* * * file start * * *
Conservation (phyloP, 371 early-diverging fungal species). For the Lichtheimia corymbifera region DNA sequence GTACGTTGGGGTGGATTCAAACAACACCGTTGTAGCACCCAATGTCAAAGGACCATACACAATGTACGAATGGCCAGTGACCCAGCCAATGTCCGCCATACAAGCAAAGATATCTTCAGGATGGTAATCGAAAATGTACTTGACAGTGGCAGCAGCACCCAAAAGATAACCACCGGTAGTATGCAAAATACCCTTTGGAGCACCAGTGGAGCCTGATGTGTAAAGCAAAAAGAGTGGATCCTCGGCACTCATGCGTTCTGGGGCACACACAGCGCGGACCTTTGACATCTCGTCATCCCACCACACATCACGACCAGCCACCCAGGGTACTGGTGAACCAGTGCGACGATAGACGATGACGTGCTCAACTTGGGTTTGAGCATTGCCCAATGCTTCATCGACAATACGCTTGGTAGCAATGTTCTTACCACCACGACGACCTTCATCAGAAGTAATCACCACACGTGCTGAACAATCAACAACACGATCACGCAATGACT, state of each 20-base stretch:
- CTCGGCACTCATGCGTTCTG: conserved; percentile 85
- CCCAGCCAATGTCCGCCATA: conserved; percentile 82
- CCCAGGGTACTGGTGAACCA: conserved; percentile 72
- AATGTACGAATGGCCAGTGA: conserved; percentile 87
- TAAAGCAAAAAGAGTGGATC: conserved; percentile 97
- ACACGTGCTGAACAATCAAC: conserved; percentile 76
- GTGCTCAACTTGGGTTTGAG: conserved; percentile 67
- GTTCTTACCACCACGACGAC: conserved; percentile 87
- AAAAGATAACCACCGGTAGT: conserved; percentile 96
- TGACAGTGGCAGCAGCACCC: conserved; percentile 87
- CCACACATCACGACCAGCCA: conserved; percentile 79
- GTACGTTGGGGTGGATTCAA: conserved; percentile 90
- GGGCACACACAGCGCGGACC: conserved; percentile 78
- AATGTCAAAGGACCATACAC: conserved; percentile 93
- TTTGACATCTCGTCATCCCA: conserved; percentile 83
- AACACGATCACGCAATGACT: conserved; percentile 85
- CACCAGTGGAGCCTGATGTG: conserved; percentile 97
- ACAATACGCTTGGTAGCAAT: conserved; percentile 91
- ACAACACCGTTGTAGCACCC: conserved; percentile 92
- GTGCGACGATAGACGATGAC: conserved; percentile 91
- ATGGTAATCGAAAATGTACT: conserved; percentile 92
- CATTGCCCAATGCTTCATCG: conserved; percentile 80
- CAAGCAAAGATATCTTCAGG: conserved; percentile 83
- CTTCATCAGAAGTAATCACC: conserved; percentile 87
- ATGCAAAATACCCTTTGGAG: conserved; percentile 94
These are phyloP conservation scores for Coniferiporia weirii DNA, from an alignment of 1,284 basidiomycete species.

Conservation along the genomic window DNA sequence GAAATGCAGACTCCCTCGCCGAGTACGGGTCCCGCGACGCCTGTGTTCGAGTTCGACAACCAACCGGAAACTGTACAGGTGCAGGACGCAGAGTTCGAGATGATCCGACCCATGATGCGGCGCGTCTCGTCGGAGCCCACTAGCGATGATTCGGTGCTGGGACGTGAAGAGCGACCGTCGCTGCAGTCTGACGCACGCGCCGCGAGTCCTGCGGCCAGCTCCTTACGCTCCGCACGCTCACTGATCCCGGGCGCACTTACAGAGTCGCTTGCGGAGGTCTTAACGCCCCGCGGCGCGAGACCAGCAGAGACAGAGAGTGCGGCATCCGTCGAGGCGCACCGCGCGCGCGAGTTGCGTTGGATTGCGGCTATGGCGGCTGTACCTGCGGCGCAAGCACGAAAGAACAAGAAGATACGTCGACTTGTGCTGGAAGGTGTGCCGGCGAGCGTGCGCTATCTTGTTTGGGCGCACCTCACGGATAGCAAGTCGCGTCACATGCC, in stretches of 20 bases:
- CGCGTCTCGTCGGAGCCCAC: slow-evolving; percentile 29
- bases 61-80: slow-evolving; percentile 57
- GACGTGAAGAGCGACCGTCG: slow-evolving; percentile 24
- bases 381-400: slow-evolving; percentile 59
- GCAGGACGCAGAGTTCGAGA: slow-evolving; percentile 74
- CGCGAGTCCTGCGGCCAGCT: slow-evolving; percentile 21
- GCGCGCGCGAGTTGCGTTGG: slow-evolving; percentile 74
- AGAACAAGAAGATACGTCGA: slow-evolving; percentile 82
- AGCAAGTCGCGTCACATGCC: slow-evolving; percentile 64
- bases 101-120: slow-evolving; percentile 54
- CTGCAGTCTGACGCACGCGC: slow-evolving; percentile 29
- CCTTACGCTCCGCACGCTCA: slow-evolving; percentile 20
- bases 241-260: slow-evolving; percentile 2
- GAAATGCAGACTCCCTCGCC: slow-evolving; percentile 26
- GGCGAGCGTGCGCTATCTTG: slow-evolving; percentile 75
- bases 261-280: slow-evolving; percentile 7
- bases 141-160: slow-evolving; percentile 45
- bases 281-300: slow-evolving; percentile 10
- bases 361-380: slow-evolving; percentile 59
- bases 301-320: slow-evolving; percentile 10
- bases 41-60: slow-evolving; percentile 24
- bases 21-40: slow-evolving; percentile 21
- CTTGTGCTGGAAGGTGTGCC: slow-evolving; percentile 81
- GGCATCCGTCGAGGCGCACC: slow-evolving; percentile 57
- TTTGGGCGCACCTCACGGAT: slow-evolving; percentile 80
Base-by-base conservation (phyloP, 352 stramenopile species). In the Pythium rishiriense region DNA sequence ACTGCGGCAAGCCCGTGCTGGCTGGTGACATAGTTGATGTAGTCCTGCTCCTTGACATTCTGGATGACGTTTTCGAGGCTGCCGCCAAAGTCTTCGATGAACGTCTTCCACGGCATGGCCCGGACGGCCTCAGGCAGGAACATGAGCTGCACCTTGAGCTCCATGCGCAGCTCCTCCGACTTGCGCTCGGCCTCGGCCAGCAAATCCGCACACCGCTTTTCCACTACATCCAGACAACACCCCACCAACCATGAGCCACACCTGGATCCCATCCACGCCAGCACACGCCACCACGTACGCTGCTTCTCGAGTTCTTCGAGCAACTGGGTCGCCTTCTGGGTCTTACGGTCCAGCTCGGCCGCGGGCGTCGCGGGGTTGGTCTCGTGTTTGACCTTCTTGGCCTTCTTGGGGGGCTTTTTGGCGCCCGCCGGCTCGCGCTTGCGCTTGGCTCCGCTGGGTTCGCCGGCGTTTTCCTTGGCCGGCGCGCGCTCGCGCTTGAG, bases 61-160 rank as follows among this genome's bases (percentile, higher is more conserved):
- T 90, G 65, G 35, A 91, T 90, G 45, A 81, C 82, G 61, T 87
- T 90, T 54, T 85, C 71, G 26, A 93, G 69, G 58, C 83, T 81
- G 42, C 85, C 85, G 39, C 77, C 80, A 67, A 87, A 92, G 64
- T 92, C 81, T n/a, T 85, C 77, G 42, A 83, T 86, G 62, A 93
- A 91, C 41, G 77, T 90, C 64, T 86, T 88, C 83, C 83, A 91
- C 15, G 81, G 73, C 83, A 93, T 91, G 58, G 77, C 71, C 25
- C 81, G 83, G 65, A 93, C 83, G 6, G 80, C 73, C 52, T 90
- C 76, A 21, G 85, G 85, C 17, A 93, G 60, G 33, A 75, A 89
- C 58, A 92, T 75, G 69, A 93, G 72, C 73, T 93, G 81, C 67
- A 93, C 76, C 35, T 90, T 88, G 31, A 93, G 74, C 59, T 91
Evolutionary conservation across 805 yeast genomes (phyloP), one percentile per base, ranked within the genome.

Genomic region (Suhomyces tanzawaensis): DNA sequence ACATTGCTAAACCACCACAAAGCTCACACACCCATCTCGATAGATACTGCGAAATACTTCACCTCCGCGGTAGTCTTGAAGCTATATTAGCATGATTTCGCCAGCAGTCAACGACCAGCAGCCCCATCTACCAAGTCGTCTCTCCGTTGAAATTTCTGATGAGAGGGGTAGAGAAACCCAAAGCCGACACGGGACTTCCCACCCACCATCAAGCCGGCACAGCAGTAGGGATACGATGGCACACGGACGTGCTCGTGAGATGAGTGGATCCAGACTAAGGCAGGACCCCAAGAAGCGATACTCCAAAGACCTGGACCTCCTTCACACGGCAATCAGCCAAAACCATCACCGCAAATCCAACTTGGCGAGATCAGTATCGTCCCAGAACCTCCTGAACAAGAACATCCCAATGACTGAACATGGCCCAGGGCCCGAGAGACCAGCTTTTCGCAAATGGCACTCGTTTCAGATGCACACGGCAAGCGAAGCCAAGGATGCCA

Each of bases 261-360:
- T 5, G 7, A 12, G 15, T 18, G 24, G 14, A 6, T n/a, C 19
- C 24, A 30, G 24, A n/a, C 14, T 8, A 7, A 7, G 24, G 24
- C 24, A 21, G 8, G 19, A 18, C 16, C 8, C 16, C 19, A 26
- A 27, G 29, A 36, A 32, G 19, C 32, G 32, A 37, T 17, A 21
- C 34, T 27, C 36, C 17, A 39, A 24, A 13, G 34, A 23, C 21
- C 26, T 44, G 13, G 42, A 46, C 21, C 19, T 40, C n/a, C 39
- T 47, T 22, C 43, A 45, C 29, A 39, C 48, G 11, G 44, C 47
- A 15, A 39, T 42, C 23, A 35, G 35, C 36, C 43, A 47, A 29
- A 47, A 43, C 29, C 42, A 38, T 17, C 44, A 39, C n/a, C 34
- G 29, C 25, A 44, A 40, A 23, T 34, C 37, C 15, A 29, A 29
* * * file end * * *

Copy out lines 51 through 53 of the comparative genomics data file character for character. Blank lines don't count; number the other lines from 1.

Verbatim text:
- CTTGTGCTGGAAGGTGTGCC: slow-evolving; percentile 81
- GGCATCCGTCGAGGCGCACC: slow-evolving; percentile 57
- TTTGGGCGCACCTCACGGAT: slow-evolving; percentile 80